An Engineering Marvel Takes its First Hit
Over San Francisco Bay, California
12 September 1943
The James “Sonny Jim” Rolph Bridge...
When the San Francisco-Oakland Bridge opened to traffic on November 12th, 1936, the five-mile-long span seemed to be unmissable by anyone. But nearly seven years later, its strength would be tested in an unlikely matter.
On September 12th, 1943, a U.S. Navy Reserve pilot, Lieutenant John Lewis Morelle, 24 years-old and resident of Georgetown, Texas, took off on a training mission from the Naval Air Station at Alameda. Flying solo in a Grumman Wildcat, he was simply practicing landings and takeoffs.
The single-engine plane hit four of the hundreds of suspension cables, which are spaced at thirty-foot intervals, that hold the western portion of the bridge's road deck, snapping one of them in half. The strike propelled bits of wreckage and debris onward the driving surface, and flung the plane, which burst instantly into flames, down into the waters of San Francisco Bay.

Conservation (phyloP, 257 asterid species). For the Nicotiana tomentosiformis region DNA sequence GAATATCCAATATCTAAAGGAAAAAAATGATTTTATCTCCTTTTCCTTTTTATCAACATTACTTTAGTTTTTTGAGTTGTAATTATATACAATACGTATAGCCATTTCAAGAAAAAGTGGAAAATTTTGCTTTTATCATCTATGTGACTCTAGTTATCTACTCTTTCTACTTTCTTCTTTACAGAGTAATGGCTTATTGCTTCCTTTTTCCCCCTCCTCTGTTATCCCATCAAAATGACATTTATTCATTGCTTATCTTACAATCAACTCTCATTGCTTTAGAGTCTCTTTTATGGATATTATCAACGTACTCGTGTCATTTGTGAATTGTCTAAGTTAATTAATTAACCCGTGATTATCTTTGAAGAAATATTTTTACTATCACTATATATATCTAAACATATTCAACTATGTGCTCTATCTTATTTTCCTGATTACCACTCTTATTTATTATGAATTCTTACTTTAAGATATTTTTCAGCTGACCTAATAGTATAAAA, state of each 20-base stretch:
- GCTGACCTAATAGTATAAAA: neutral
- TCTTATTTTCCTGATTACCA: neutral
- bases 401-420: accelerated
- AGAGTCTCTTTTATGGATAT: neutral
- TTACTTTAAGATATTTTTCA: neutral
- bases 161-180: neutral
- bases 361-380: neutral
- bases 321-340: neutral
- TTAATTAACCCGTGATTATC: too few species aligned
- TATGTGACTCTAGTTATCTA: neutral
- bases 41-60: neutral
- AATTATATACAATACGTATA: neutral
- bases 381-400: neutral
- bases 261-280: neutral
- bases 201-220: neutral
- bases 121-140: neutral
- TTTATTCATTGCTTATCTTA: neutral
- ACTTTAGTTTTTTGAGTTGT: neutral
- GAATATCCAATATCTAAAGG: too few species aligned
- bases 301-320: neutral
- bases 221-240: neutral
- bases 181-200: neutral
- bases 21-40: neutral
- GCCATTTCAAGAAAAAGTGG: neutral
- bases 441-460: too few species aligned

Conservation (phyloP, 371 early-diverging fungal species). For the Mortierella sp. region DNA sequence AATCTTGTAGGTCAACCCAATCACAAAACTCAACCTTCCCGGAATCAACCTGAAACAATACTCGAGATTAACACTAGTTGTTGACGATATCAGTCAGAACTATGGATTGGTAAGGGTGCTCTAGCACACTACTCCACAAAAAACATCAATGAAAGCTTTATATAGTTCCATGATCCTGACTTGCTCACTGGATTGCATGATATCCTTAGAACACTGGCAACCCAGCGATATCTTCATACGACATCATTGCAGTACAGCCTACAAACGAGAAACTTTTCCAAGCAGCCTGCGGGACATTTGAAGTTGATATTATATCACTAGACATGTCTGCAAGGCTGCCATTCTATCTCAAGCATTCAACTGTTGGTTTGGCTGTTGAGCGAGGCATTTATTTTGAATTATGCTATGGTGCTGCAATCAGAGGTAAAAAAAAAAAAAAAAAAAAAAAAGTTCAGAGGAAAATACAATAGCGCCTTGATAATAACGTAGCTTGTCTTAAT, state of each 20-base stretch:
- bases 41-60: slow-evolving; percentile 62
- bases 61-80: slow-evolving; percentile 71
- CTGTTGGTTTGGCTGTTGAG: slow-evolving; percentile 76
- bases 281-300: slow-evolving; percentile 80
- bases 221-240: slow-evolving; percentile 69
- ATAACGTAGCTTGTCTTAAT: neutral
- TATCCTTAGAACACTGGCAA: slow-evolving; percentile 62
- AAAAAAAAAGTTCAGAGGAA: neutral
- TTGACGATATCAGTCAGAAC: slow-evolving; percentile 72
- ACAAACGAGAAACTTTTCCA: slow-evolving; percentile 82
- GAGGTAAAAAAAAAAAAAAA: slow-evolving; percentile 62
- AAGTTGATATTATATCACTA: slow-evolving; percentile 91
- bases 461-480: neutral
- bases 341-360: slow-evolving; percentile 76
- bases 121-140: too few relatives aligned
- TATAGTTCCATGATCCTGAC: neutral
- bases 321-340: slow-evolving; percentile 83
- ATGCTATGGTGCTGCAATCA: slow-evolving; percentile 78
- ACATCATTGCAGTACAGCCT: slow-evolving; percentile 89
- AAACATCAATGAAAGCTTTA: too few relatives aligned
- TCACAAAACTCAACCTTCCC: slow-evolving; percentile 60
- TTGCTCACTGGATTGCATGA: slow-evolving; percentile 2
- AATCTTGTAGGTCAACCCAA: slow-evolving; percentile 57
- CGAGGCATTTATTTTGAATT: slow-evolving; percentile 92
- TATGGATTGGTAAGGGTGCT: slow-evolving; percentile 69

An eyewitness to the mishap, Marine Captain Carroll Single, was driving across the bridge at the time, and said, "some of the debris—bits of the fuselage and wings, the largest of which was two feet square—struck my car." Amazingly, no one on the bridge was hurt in the accident.
But the plane's wreckage quickly sank, carrying Morelle with it to the bottom. A tug passing under the span cruised about the spot where the plane entered the water after its nearly 300-foot drop, but found only an oil slick. After a time a rubber tired airplane wheel bobbed to the surface, but it too eventually sank. Morelle's body was never found, nor any wreckage of the Wildcat recovered.
According to Naval officials, Morelle apparently had misjudged the distance to the bridge as he practiced landings at Alameda on a strip marked off to simulate an aircraft carrier's deck.
Bridge Engineer Howard C. Wood said the bridge was not endangered. After inspecting the damage to the cables and road base, he allowed the train traffic on the lower deck, and the automobile traffic on the upper deck, to continue.
It would be nearly 25 years before the bridge was struck again by a plane.